Beta Reading Info
I can beta read most anything, and I have a high tolerance for horrific scenes, sex, and other dark or questionable things. I might want a heads up with anything involving child abuse or child rape, but I rarely have issues reading (or writing) such things. Please also warn me if your book is aimed at young adults or children, as my suggestions will differ from books aimed at adults. I also happily edit crossover materials--fantasy/romance, horror/fantasy, science fantasy, or whatever you come up with.
I will also need it noted if English is your second language--please trust me, I will not pick up on you not being a native speaker on my own. I edit grammar and spelling differently for non-native speakers, though, so please do mention it.
What You Get:
I generally edit using the following criteria. If asked, I will concentrate only on the criteria you specify; otherwise I will give a general overview using the color coded criteria below. I always edit as if I were a reader reading it for the first time, so most things I comment on are things that pull me out of the story. I try to color code things when a system allows me, otherwise I just try to have very specific comments.
Yellow – Story flow, characterization, plot holes, etc. This is anything that strikes me as out of place—a loose thread, unanswered questions, etc.—or just yanks me out of the story flow. Keep in mind, some of these questions are answered later in a manuscript, so just because I mention a thing doesn't mean it's a problem. In fact, you may find me asking exactly the questions you wanted your readers to ask.
Green – Grammar and sentence structure. I am neither an English guru nor an editor, nor do I claim to always be right. I do this more for thoroughness than for any other reason. I fully realize most people have alternative means for thorough grammatical editing and that most awkward sentences are corrected in the second draft, so I really only point out anything that, again, yanked me from the story flow. Feel free to ignore if you like.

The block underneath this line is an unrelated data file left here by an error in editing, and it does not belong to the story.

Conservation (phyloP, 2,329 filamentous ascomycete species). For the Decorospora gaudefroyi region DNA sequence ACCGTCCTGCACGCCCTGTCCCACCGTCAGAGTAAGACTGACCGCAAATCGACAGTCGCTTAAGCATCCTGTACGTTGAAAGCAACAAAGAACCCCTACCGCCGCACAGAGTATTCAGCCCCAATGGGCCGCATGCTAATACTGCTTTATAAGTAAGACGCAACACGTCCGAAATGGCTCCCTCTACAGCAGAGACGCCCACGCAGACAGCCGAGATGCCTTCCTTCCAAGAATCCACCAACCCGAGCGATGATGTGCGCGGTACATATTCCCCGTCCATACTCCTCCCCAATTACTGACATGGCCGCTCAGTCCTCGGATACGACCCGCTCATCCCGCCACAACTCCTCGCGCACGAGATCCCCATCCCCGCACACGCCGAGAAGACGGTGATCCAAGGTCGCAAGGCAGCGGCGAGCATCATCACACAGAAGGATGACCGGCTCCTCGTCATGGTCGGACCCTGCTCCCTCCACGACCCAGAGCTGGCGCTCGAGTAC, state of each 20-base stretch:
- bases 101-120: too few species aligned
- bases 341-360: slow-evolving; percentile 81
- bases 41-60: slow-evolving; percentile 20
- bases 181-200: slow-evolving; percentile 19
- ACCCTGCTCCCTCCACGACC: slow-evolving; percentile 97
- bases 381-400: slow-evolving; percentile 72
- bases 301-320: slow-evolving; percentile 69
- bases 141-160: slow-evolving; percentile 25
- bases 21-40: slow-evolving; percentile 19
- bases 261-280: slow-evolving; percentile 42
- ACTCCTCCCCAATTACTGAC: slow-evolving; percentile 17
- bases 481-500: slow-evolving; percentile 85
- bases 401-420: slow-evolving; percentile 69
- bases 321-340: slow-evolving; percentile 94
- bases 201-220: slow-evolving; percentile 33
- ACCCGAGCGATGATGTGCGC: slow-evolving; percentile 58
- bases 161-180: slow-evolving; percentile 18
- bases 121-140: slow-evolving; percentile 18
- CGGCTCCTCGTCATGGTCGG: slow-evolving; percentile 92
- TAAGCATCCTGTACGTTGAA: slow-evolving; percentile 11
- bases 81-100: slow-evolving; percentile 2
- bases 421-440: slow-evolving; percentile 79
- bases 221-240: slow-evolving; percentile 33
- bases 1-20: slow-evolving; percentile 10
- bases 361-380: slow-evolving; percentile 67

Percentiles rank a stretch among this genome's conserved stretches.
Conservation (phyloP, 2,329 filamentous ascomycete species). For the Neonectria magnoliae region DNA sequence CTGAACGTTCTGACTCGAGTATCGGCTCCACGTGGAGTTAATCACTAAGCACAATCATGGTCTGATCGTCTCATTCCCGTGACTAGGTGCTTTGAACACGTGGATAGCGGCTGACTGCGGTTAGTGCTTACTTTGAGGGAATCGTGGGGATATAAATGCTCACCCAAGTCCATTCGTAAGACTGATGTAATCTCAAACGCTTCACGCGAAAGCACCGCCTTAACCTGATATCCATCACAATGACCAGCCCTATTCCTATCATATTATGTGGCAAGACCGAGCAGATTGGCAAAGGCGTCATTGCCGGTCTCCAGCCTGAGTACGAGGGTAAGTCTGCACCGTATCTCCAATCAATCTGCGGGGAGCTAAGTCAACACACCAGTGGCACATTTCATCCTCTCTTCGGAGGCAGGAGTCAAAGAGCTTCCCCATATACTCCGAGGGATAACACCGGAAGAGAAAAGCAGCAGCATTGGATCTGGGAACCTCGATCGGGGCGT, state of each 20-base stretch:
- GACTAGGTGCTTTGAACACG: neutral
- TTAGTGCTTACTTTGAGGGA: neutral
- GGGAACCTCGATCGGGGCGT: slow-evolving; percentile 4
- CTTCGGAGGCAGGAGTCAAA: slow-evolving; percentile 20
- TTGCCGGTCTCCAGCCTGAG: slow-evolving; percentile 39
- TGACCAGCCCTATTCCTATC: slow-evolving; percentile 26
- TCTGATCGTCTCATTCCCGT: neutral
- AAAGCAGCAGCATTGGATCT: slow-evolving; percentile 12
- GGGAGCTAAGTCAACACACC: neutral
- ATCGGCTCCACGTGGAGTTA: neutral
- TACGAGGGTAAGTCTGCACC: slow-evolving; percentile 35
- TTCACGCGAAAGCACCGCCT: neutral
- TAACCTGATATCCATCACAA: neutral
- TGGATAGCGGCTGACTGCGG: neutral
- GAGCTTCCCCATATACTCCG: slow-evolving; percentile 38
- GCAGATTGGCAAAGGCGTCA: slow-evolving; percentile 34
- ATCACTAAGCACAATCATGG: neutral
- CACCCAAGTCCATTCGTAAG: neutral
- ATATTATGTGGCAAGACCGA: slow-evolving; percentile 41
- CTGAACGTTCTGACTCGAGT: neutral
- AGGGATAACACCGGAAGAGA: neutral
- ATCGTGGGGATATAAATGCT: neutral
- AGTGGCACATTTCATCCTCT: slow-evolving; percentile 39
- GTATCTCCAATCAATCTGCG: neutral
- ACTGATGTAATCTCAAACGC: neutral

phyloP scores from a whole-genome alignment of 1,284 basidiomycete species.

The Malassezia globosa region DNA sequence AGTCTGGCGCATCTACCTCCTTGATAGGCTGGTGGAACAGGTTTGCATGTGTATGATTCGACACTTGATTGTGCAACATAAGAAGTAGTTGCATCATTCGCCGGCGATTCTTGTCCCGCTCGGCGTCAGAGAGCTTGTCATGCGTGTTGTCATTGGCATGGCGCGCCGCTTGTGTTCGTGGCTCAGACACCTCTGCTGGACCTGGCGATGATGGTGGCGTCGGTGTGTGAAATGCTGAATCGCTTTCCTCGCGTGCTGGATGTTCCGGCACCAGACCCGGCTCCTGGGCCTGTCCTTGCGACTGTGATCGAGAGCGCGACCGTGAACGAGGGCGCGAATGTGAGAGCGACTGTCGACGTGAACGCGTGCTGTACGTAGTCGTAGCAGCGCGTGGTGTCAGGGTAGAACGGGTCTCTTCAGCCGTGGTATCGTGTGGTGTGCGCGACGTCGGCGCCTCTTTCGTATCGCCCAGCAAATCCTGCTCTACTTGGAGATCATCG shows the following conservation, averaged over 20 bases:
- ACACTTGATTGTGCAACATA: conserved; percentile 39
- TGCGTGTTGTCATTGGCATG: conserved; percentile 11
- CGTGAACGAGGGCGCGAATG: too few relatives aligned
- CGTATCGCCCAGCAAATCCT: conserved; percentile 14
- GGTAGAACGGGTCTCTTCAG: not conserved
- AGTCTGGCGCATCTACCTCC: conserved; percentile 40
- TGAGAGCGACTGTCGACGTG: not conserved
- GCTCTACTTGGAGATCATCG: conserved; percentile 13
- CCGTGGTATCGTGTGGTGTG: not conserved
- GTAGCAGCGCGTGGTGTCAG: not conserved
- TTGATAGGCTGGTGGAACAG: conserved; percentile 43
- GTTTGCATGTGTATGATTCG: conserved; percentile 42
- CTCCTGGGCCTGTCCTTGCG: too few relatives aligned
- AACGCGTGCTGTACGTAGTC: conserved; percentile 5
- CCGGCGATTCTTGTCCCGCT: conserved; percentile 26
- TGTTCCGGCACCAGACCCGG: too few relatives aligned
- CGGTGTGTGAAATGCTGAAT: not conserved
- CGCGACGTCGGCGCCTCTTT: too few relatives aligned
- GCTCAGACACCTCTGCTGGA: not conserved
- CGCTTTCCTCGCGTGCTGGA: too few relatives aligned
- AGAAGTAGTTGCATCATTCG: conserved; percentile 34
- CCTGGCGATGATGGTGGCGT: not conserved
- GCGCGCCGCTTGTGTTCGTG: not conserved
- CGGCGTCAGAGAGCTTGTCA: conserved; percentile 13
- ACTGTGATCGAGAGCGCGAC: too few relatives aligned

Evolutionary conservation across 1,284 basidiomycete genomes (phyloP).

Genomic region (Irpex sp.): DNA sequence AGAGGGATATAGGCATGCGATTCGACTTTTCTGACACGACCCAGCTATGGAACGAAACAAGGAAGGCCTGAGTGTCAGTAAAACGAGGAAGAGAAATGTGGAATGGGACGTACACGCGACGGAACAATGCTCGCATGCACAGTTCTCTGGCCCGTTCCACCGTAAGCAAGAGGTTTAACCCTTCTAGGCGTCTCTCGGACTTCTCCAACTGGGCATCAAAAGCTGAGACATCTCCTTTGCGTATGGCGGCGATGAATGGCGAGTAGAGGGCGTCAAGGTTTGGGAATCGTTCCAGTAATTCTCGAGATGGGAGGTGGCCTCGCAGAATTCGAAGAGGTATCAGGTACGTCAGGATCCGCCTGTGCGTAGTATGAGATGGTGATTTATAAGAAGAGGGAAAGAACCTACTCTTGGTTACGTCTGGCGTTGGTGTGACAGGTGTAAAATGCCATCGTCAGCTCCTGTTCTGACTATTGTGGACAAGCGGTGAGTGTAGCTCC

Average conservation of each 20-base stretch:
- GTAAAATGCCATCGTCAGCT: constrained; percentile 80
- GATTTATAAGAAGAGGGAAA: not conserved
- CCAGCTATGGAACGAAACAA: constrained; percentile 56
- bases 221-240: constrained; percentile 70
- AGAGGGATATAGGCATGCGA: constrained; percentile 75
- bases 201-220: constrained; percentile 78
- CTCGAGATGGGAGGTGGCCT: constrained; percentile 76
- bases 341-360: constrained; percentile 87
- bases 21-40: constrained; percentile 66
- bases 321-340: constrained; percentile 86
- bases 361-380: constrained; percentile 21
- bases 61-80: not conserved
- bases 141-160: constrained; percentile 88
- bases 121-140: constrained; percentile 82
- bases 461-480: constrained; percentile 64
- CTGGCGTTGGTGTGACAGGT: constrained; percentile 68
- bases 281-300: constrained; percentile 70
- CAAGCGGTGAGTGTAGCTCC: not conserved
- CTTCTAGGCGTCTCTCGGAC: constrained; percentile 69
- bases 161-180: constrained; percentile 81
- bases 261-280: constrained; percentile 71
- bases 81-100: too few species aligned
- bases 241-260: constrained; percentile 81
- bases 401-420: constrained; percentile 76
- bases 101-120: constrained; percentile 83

Gray – Totally personal and subjective opinions. This can include tips, comments, hints, suggestions, compliments, and so on.
Red – Spell check, just like in high school. I really only point out things that spell check won’t catch, like a correctly spelled word used in the wrong place (they're/their, loose/lose, etc.).
Purple – Repeated words. Any word that continually pop up in short succession, or any overused word in the manuscript itself.
Blue – Paragraph starting suggestions. Anywhere I feel a paragraph needs to start. This is only a suggestion, and I may have 2 or 3 places marked in larger bodies of text just as a tentative idea of places it seems natural to break it up. How you do so is totally up to you.
When a system allows me (Word does, Google Docs not so much) I try to finish any critique with some final thoughts. This is an overview of how I felt about the piece. This can be overwhelming thoughts (work on dialogue, watch the run-on sentences, absolutely loved the scene with the talking platypus, etc.), specifics that were not addressed elsewhere but I felt needed to be stated, and so on. Sometimes this is the most important part of the critique, and sometimes it’s just a restatement of my other comments. Keep a sharp eye here, though, as I always try to give my best critiques and compliments in this summation.
In the case of a system that will not allow an area for final thoughts, I just try to give very specific comments. Be warned, this can make my comments long.